Phew. It looks like parts of Asia might have a rape problem.

A new study published in the journal Lancet Global Health found that, on average, more than 1 in 10 men (11 percent) from China, Cambodia, Indonesia, Bangladesh, Sri Lanka and Papua New Guinea admitted to having raped someone who wasn't their partner:

The percentage was as high as 26.6 percent in Bougainville, Papua New Guinea, researchers said.

For all the countries the number went up to nearly 1 in 4 (24 percent) when women who were partners — girlfriends and wives — were included, according to a summary of the findings.

About 10,000 men were surveyed as part of the study, which was funded by the United Nations.

Among the findings:

-Reasons listed for rape included “sexual entitlement” (73 percent), “entertainment” (59 percent) and “punishment” (38 percent).

-Alcohol was a factor in more than 1 in 4 (27 percent) of the reported rapes.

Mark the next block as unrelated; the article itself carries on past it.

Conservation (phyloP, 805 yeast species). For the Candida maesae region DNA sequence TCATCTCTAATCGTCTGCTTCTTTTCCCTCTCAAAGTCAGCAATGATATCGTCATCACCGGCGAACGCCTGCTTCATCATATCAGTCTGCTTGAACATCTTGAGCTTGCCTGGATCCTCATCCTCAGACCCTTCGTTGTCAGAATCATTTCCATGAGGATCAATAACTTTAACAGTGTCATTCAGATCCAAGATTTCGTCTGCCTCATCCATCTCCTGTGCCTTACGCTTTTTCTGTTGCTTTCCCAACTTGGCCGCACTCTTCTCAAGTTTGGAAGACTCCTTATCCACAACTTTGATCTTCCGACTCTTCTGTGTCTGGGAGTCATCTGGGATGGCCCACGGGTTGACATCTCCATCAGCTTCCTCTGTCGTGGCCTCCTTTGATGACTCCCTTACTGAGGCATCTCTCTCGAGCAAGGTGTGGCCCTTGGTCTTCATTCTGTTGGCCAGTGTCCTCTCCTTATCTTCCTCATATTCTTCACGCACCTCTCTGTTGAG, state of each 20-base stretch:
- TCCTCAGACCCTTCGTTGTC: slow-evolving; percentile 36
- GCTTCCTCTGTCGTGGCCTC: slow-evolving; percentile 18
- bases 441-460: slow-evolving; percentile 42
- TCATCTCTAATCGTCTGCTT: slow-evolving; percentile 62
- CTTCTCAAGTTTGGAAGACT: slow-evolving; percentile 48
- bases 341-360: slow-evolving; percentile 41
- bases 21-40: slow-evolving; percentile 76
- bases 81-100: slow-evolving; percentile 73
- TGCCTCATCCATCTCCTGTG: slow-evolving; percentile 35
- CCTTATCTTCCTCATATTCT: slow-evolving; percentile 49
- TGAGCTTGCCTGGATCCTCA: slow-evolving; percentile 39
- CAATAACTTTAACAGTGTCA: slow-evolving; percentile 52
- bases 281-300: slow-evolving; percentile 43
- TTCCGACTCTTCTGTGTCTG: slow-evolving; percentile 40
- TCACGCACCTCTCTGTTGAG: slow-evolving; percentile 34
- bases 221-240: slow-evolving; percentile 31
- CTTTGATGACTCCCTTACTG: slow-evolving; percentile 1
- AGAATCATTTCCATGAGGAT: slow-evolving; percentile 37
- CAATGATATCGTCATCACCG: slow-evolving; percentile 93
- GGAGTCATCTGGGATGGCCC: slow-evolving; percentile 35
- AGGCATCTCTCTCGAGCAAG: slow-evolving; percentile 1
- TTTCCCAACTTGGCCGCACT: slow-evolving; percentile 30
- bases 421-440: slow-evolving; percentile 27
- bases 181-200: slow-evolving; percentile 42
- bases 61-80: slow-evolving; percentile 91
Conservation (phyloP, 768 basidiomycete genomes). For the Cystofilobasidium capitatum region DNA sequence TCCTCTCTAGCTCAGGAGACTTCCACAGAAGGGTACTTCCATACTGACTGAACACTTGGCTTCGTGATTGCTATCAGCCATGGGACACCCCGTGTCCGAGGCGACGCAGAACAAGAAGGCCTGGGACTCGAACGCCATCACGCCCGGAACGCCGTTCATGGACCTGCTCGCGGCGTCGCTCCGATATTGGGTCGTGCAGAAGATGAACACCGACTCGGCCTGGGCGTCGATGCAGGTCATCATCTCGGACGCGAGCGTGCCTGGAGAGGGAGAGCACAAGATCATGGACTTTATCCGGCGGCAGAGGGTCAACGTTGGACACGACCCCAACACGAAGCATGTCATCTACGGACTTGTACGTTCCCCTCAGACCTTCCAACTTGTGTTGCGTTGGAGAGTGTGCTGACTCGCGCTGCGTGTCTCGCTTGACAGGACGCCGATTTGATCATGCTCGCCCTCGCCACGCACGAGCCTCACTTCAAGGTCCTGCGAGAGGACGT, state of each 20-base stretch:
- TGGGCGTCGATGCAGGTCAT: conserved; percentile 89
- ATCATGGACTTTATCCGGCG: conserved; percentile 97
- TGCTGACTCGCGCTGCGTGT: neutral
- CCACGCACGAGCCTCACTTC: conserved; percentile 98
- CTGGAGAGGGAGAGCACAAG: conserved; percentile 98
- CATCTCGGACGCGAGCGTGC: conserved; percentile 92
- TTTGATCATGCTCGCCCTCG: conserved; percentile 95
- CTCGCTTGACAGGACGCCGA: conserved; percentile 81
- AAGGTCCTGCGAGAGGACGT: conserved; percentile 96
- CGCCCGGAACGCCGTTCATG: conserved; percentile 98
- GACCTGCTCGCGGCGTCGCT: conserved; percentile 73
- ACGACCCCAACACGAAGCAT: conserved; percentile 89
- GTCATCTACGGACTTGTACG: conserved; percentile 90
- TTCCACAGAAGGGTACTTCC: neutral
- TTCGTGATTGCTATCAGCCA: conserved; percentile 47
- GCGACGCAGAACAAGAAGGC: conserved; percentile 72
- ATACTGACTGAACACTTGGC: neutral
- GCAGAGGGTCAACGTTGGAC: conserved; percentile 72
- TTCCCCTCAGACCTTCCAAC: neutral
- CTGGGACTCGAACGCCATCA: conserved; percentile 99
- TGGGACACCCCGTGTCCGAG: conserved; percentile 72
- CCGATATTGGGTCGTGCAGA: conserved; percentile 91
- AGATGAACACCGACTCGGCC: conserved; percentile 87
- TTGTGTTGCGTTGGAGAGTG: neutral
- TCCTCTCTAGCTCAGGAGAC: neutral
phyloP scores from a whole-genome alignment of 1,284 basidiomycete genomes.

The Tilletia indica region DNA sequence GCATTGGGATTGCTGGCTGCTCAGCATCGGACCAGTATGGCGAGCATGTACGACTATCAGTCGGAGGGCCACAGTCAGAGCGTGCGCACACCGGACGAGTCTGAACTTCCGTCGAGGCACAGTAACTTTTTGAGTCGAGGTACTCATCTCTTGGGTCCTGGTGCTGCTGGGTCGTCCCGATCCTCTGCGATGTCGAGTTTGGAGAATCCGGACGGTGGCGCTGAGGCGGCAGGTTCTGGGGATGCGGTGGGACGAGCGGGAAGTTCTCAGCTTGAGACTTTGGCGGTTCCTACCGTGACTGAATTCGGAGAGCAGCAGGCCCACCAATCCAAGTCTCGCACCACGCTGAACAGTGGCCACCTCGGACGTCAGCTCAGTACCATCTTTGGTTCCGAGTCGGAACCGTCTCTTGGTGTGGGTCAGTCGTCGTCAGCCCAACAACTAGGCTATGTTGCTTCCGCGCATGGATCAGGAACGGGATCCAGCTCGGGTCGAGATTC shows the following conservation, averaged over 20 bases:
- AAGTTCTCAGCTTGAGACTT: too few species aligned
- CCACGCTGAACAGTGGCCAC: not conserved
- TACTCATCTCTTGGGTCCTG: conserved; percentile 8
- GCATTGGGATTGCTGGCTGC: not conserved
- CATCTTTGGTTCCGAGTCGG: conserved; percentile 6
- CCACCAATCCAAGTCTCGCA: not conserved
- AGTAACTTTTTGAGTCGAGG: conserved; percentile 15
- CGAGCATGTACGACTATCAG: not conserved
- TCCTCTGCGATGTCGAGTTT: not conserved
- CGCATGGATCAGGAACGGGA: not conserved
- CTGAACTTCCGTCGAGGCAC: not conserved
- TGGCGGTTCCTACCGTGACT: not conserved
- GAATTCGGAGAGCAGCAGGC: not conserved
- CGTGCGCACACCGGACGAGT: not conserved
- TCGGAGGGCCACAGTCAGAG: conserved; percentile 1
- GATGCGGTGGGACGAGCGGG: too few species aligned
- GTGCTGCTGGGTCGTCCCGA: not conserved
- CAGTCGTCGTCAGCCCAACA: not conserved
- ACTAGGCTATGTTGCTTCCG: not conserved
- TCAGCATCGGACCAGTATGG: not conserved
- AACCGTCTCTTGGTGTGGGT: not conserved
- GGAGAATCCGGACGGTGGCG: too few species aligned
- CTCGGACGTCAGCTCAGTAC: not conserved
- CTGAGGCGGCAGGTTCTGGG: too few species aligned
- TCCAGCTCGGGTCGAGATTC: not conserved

-More than half (about 58 percent) of the men surveyed who admitted raping someone who was not their partner committed their first rapes as teenagers.

-And less than 1 in 4 (about 23 percent) had ever seen jail time.

According to a summary:

Men with a history of victimisation, especially childhood sexual abuse and having been raped, or otherwise sexually coerced, themselves were more likely to have committed rape than those without such a past. A history of physical violence towards a partner, having paid for sex, or having had a large number of sexual partners were also associated with an increased likelihood of having committed rape against a non-partner.

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